In 2004, Londa Schiebinger gave a more precise definition of agnotology in a paper on 18th-century voyages of scientific discovery and gender relations, and contrasted it with epistemology, the theory of knowledge, saying that the latter questions how we know while the former questions why we do not know: "Ignorance is often not merely the absence of knowledge but an outcome of cultural and political struggle".

Its use as a critical description of the political economy has been expanded upon by Michael Betancourt in a 2010 article titled "Immaterial Value and Scarcity in Digital Capitalism" and expanded in the book The Critique of Digital Capitalism. His analysis is focused on the housing bubble as well as the bubble economy of the period from 1980 to 2008. Betancourt argues that this political economy should be termed "agnotologic capitalism" because the systemic production and maintenance of ignorance is a major feature that enables the economy to function as it allows the creation of a "bubble economy".

Betancourts argument is posed in relation to the idea of affective labor. He states that

The creation of systemic unknowns where any potential "fact" is always already countered by an alternative of apparently equal weight and value renders engagement with the conditions of reality – the very situations affective labor seeks to assuage – contentious and a source of confusion, reflected by the inability of participants in bubbles to be aware of the imminent collapse until after it has happened. The biopolitical paradigm of distraction, what Prada calls "life to enjoy", can only be maintained if the underlying strictures remain hidden from view. If affective labor works to reduce alienation, agnotology works to eliminate the potential for dissent.

In his view, the role of affective labor is to enable the continuation of the agnotologic effects that enable the maintenance of the capitalist status quo.

                                     

2. Agnoiology

A similar word from the same Greek roots, agnoiology, meaning "the science or study of ignorance, which determines its quality and conditions" or "the doctrine concerning those things of which we are necessarily ignorant" describes a branch of philosophy studied by James Frederick Ferrier in the 19th century.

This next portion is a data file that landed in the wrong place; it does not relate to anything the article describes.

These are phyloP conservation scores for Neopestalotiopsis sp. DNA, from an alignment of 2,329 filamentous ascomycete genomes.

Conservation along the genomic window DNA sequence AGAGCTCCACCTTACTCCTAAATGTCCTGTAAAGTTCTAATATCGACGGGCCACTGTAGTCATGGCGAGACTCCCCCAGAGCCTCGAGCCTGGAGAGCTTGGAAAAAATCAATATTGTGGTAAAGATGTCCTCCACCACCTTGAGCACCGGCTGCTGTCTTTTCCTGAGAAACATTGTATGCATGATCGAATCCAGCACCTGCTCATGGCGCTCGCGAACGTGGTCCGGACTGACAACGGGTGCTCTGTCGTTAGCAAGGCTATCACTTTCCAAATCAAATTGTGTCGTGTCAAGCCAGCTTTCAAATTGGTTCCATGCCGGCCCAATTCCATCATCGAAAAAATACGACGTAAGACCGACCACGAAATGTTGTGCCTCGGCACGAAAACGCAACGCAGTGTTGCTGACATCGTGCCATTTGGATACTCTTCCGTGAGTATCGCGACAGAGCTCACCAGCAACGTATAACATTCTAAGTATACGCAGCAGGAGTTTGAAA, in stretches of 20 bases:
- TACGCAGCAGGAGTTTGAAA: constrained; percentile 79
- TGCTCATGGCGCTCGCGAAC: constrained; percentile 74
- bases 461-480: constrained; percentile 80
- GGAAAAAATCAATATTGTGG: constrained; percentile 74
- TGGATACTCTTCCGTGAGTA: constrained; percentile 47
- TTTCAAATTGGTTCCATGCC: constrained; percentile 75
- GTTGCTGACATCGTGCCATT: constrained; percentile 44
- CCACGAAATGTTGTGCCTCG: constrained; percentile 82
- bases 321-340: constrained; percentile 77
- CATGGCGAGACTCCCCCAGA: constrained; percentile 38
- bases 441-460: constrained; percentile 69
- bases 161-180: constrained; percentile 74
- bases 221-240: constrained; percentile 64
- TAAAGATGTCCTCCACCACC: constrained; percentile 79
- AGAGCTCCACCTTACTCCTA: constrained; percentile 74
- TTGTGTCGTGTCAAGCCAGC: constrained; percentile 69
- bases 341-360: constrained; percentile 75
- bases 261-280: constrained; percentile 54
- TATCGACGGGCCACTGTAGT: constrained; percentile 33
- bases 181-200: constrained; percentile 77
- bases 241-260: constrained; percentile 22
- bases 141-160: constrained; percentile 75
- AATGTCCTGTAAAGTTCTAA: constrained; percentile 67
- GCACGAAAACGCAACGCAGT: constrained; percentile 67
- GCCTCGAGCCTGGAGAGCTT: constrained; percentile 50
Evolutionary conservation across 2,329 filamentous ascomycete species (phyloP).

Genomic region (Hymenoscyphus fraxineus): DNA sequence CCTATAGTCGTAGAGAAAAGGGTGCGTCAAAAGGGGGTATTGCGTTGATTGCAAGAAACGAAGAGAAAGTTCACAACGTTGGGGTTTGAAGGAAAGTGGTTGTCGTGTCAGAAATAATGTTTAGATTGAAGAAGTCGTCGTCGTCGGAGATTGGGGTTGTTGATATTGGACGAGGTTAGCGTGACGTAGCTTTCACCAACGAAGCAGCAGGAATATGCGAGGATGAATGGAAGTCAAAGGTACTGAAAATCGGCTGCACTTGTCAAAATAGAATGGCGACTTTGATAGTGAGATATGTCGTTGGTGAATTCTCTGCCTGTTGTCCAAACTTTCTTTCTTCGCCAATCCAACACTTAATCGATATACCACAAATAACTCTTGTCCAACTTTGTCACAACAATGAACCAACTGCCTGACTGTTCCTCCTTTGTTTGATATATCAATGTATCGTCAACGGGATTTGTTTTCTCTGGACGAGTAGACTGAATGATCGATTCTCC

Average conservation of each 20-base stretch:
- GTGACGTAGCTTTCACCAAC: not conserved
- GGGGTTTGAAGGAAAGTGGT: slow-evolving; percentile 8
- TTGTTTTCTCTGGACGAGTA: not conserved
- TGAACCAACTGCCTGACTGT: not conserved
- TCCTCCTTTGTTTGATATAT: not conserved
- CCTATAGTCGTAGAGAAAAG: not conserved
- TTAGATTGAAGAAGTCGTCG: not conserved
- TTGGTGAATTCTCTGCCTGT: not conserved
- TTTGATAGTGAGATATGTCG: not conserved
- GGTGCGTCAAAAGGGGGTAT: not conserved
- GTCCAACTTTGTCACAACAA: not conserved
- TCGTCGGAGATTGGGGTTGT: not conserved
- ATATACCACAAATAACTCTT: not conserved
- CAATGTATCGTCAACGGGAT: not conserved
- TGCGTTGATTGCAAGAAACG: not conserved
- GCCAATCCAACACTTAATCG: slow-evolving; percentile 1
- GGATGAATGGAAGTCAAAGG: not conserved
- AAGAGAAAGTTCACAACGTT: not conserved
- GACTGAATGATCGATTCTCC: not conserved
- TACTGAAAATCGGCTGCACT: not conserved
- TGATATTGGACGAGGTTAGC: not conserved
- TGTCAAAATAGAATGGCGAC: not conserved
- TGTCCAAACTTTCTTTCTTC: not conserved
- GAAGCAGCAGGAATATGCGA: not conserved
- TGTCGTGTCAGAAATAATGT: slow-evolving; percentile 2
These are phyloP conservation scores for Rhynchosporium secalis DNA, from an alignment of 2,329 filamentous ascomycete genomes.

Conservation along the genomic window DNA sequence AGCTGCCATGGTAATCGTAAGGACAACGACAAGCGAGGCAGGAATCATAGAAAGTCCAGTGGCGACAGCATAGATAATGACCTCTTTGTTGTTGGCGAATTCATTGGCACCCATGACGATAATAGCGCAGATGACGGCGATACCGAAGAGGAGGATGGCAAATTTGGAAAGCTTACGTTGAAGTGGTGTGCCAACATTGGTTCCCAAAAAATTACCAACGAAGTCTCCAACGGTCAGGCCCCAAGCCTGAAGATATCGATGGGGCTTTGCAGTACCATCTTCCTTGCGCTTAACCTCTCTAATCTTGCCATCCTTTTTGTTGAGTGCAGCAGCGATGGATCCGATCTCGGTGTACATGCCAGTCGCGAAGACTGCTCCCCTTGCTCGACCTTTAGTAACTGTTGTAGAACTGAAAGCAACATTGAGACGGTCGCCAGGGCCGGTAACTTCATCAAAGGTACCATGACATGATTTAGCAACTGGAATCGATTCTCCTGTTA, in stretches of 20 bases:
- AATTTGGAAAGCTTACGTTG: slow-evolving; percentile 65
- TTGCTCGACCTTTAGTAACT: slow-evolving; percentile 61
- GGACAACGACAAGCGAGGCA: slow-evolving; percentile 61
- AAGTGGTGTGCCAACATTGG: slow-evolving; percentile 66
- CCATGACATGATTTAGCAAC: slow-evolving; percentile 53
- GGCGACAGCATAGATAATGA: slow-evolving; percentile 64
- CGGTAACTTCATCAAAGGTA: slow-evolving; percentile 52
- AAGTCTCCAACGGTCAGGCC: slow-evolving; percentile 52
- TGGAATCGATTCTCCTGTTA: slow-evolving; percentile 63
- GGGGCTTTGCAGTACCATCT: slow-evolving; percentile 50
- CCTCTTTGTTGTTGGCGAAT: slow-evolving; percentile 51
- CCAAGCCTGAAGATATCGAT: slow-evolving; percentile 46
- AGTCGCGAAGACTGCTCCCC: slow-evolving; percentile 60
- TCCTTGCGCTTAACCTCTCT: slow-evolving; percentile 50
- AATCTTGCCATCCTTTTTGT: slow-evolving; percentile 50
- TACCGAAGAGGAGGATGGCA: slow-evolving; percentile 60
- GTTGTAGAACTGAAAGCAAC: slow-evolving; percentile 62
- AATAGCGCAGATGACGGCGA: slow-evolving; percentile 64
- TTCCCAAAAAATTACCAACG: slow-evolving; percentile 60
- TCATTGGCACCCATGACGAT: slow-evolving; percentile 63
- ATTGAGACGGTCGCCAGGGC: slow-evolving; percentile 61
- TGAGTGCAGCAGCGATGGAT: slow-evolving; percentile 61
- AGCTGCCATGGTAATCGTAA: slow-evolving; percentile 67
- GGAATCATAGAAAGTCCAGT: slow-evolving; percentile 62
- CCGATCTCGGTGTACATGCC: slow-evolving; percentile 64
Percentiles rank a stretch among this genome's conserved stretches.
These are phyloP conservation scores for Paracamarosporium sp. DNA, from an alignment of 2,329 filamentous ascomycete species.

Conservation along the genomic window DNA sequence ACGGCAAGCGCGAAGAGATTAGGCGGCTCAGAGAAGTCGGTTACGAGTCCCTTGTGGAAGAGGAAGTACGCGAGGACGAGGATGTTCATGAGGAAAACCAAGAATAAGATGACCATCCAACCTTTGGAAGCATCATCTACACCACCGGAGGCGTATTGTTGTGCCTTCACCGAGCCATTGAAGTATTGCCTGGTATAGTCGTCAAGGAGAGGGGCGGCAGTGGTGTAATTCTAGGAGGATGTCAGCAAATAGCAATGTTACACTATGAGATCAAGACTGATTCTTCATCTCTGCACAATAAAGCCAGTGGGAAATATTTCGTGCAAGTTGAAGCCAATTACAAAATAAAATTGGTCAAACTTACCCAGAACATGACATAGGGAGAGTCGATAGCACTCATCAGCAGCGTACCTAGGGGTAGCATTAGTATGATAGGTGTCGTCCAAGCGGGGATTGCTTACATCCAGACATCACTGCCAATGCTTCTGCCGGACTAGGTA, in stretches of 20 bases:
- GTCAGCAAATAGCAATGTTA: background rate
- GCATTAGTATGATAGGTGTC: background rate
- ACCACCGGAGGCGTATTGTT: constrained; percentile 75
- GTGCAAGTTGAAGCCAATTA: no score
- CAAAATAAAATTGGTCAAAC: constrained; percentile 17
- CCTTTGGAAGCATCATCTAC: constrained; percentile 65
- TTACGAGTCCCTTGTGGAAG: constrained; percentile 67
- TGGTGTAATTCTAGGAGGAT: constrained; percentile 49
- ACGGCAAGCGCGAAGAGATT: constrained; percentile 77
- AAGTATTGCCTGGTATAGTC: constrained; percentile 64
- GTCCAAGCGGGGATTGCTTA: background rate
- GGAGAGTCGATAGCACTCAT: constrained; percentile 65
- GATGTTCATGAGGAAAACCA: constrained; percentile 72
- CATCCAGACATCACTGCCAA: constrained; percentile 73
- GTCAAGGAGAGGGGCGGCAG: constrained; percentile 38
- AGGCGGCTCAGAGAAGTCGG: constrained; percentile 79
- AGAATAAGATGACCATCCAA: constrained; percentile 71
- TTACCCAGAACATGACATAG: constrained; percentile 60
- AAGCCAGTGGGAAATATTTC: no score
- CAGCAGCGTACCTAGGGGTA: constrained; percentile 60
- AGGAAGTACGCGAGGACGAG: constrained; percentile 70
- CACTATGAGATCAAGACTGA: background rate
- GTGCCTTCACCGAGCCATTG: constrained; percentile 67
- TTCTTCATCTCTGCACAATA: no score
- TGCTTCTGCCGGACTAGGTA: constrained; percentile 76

3. Ainigmology

Anthropologist Glenn Stone points out that most of the examples of agnotology such as work promoting tobacco use do not actually create a lack of knowledge so much as they create confusion. A more accurate term for such writing would be "ainigmology", from the root ainigma as in "enigma"; in Greek this refers to riddles or to language that obscures the true meaning of a story.

                                     

4. Media influence

The availability of such large amounts of knowledge in this information age may not necessarily be producing a knowledgeable citizenry. Instead it may be allowing many people to cherry-pick information in blogs or news that reinforces their existing beliefs. and to be distracted from new knowledge by repetitive or base entertainments. There is conflicting evidence on how television viewing affects value formation and intelligence.

An emerging new scientific discipline that has connections to agnotology is cognitronics:

cognitronics aims a at explicating the distortions in the perception of the world caused by the information society and globalization and b at coping with these distortions in different fields. Cognitronics is studying and looking for the ways of improving cognitive mechanisms of processing information and developing emotional sphere of the personality - the ways aiming at compensating three mentioned shifts in the systems of values and, as an indirect consequence, for the ways of developing symbolic information processing skills of the learners, linguistic mechanisms, associative and reasoning abilities, broad mental outlook being important preconditions of successful work practically in every sphere of professional activity in information society.

The field of cognitronics appears to be growing as international conferences have centered on the topic. The 2013 conference was held in Slovenia.